No shortage of international diversity

It is no secret that diversity has become a focus of universities today. Diversity and inclusion positively affect academic performance and reflect the globalized nature of business today. 

The US diversity has traditionally meant increasing the representation of diverse groups from its domestic population. In the 2020-2021 school year, international students only made up 4.6% of total enrolment at higher education institutions in the United States. The relatively small proportion of international students masks the growing international diversity in US graduate programs. 

“American schools have very international populations,” says Matt Clemons, Assistant Dean of Admissions at Duke University’s Fuqua School of Business. “We have a tendency to attract people from a lot of different countries. It’s not uncommon for there to be 25 different citizenships represented within one of our programs.” (33:45

In Europe, on the other hand, international students are much more common. According to the Times Higher Education World University Rankings 2022, the UK was the most represented country regarding schools with the highest percentages of international students, with 19 universities in London alone featured in the top 200 universities. However, Jacobs University in Germany has the highest percentage of international students – at a whopping 78%.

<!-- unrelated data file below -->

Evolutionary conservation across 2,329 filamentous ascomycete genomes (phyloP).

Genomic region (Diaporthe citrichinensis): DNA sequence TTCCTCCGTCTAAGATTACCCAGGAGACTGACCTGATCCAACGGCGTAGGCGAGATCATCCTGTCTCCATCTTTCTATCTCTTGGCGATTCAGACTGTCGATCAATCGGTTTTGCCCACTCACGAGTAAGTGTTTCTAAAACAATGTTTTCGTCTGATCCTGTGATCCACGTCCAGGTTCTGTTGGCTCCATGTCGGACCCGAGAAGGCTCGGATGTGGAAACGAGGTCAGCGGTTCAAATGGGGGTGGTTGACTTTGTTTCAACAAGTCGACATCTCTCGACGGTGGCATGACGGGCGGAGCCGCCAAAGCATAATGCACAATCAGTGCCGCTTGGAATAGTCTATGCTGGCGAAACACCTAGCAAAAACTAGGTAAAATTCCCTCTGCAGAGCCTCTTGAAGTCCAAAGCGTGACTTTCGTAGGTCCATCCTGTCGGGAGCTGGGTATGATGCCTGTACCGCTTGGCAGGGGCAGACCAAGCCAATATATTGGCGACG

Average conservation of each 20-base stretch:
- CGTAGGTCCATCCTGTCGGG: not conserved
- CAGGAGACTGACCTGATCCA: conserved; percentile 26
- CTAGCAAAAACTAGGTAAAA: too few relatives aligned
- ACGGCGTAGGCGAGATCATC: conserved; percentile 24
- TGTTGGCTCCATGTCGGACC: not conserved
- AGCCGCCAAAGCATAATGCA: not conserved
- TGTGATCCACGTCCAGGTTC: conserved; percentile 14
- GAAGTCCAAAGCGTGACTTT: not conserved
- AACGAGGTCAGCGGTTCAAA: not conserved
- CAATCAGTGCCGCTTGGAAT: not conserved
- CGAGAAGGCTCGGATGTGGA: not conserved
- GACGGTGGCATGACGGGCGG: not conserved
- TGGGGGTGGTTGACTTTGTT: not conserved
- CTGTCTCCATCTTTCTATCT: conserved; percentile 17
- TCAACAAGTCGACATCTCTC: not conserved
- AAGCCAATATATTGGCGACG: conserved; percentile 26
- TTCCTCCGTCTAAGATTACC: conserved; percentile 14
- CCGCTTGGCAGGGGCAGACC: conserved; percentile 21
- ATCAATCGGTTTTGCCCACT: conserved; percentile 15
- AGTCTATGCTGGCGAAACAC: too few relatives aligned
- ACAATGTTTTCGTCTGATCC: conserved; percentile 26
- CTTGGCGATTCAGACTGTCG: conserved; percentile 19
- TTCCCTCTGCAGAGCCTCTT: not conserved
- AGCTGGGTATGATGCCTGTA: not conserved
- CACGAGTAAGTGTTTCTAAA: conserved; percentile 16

Interestingly, most international students in Europe come from within the European Union. Rebecca Pignot, Head of Admissions at EU Business School, shares, “We’ve got the countries closer together, we’ve got these diaspora communities, and I really think students are opening themselves up to a vast, diverse cultural experience studying [in Europe].” (31:15)

The elephant in the room: Money!

When comparing a master’s in the US vs. Europe, it’s hard to ignore the most obvious difference: the cost! As Matt puts it, “American education is known for being very expensive.” (31:31)

The average cost of a master’s program in the United States is $62,100 (€57,855) in a private school and $29,150 (€27,157) in a public school. In Europe, master’s programs range from completely free (for EU/EEA citizens) to around €60,000 ($64,401) at prestigious schools like Oxford University’s Saïd Business School and Cambridge Judge Business School. However, the cost of most European master’s programs ranges from €6,000 to 20,000 ($6,440-$21,467) per year for non-EU students.